CUSO Offering Biz Continuity Services Opens

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With Hurricanes Katrina, Rita and Wilma still fresh in the public's mind, and now with winter storms here, a Maryland CUSO is set to offer credit unions what it says is a long-term, turnkey solution for serving members during disasters.

After two years of research, planning and site selection, a business continuity CUSO called Ongoing Operations, LLC will open the doors to its 32,000-square-foot building in January 2006 in Hagerstown, Md. The center will provide a fully equipped remote telephone center, a complete data center and workspaces that are designed to function just as a normal work environment.

Seven credit unions have signed on, the latest being Agriculture FCU. Kirk Drake, VP-information technology with National Institutes of Health FCU, has been named CEO. CUSO officials say the center is designed to offer more than just data processing back up and could be used during any emergency situation to keep transactions moving.

"It's more business continuity than natural disaster (solution)," Drake said.

A key factor to the new site will be reserved space for each participating credit union. During a storm, flood or terrorist attack, a credit union won't have to worry about available space, as it would pay a monthly fee to reserve it. CUs will be able to use fully functional work areas with working telephones, computers, NCUA Call Report software and core system applications from providers such as Symitar, Summit or Users.

The Washington D.C.-area CUs that have invested nearly $1 million to captalize the CUSO include Department of Labor FCU, HEW FCU, National Institute of Health FCU, Northwest FCU, Synergy One FCU and Transportation FCU. Drake said the Hagerstown building is a former call center location that had existing infrastructure, which helped speed the opening.

"We had to do very little other than security and back up," he said.

Northwest FCU President Juri Valdov said each credit union will decide how to use the reserved space and how often. Some CUs are planning secondary call centers with a small staff located in Hagerstown full time, while others will use the site only during emergencies.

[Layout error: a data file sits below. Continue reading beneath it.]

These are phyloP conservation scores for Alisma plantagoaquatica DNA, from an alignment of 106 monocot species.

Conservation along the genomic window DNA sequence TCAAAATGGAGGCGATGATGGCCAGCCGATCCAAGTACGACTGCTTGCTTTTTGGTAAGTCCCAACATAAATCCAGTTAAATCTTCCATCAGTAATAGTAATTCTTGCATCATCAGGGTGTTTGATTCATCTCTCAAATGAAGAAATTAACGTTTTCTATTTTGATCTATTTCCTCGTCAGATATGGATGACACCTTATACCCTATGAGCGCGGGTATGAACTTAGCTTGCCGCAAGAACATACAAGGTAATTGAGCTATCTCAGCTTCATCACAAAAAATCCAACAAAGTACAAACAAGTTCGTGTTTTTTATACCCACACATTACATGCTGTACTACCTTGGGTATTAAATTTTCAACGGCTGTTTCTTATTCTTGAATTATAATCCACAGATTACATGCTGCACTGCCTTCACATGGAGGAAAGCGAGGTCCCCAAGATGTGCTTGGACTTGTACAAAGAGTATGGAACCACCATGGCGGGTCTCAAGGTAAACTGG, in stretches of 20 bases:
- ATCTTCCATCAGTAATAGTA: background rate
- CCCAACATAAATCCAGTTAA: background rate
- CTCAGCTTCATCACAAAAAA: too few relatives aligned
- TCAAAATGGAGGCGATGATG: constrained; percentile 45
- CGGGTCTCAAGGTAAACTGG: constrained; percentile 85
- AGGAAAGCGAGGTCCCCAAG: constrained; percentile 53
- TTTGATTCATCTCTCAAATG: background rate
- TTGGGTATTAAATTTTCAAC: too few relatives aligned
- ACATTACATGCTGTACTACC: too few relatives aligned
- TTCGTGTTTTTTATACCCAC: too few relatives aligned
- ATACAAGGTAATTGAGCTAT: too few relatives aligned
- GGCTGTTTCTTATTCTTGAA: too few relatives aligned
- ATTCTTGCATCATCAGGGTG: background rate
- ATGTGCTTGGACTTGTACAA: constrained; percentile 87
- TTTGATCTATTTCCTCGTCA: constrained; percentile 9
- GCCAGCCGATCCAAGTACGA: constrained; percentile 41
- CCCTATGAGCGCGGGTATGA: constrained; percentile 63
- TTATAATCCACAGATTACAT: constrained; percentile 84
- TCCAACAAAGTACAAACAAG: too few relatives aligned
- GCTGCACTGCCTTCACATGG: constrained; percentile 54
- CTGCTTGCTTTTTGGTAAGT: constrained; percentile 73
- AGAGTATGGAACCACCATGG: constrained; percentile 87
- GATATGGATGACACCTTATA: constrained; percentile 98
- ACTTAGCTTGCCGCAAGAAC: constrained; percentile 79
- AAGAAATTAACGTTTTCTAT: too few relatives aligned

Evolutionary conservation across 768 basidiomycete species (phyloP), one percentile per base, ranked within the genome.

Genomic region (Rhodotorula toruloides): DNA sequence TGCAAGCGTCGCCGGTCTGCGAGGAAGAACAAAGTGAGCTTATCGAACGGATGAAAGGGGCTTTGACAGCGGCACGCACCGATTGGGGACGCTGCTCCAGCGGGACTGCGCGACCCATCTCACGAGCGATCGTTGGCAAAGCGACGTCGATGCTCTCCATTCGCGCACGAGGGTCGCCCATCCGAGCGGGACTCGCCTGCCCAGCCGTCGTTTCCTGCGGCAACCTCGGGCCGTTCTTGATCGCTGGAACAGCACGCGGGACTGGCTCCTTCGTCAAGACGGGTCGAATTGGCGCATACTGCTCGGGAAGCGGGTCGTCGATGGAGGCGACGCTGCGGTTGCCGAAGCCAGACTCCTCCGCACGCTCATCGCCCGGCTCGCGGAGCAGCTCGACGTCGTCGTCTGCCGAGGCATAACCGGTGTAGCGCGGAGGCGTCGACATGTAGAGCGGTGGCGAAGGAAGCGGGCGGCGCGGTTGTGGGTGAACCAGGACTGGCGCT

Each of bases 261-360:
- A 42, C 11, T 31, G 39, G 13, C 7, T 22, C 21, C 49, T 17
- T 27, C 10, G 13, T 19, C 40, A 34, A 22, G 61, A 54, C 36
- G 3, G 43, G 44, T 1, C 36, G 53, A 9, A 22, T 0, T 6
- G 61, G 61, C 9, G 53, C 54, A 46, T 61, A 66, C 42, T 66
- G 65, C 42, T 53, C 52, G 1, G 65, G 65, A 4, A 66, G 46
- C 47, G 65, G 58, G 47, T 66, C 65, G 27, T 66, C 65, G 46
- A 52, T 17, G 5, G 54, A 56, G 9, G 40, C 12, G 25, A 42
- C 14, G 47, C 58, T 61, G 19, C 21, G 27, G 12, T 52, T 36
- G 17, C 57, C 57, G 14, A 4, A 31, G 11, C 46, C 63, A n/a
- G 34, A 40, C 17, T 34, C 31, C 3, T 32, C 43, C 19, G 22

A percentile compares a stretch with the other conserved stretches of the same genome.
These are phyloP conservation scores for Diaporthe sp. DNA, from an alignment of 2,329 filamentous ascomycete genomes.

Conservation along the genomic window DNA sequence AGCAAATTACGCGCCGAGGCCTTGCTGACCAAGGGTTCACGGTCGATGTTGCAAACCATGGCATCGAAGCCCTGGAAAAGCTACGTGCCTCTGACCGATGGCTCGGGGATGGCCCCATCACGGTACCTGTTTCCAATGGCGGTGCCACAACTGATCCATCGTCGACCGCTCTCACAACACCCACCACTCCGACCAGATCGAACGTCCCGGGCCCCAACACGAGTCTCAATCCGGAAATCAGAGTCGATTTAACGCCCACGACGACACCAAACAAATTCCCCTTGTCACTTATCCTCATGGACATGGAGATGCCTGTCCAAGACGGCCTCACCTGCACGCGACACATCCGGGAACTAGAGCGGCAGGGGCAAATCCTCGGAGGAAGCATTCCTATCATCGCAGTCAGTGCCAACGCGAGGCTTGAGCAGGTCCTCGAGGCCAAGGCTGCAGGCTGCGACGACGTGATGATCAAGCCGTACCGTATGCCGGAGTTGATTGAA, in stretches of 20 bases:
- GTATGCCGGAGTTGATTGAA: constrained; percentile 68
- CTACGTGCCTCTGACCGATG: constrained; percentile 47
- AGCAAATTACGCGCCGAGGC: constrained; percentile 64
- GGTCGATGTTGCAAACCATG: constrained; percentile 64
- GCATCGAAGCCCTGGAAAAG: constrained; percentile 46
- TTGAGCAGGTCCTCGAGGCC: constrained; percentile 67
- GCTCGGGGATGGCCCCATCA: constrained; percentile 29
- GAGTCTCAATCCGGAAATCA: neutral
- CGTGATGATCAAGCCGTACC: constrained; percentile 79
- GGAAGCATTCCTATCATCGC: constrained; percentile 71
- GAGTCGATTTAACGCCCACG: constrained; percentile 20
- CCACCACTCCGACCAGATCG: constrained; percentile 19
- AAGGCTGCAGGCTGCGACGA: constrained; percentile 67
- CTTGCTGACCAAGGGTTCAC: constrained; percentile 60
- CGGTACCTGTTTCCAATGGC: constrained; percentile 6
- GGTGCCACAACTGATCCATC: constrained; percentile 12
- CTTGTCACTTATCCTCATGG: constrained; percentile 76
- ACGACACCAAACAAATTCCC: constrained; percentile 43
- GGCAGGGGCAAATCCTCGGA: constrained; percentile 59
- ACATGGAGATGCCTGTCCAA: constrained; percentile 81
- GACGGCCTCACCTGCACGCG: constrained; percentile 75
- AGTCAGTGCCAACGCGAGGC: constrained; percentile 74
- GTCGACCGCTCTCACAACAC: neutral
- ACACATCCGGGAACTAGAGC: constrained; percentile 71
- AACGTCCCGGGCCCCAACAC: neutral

Valdov, who is also the new chairman of CUNA, said Hagerstown's easy access to transportation routes made it a good location in relation to the large metropolitan areas on the eastern seaboard plus offers enough physical distance from coastal areas frequently hit by storms and hurricanes.

"There are a lot of ways to get in there," Valdov said.

A map of Hagerstown resembles a wagon wheel with access to Interstates 60, 71 and 80; two U.S. Route highways; two national rail lines entering the city; plus daily service at Hagerstown Regional Airport. New York City is a four-hour drive, Baltimore is 72 miles away, Pittsburgh and Philadelphia are each roughly 180 miles away.

Drake said the 70-mile separation from Hagerstown to Washington D.C. will allow CUs to continue operations even in the event of another Sept. 11th type terrorist attack on the capital.

Ongoing Operations offers different levels of service from providing rack space for a server for $600 per year to the "5 Seat Basic" plan for $350 per month, which includes five desks for computers, phones, etc., plus Internet access and CU industry software. The 5 Seat Basic plan will be first come, first serve. There is an additional $1,000 fee per month for reserving work area during emergencies. Data Center plans range from $1,000 to $3,000 per month, while a telephone phone center work space has a fee of $750 per month. Ongoing Operations will provide each plan with basic office supplies and equipment such as a copier, fax machine and printer per 20 individuals.

Drake said the Hagerstown site will have enough room for CUs ranging from $50 million to $1 billion in assets. The roughly 250 work area "cubes" should be able to handle from 40 to 50 CUs, he said.

Of the 32,000 square feet, Drake said 25,000 would be used for work areas, 5,000 square feet, for the data center and the remaining area for break rooms and other needs.

Drake said Ongoing Operations plans to eventually create 10 to 20 sites around the nation that would require only a four-hour drive from most major markets. For example, Drake said an emergency operations site for Florida could be located in Atlanta. Drake said the company won't be hyping something it can't provide to credit unions, such as too many groups in one location.

"We're not overselling capacity. We're not taking clients from outside the credit union industry," he said.

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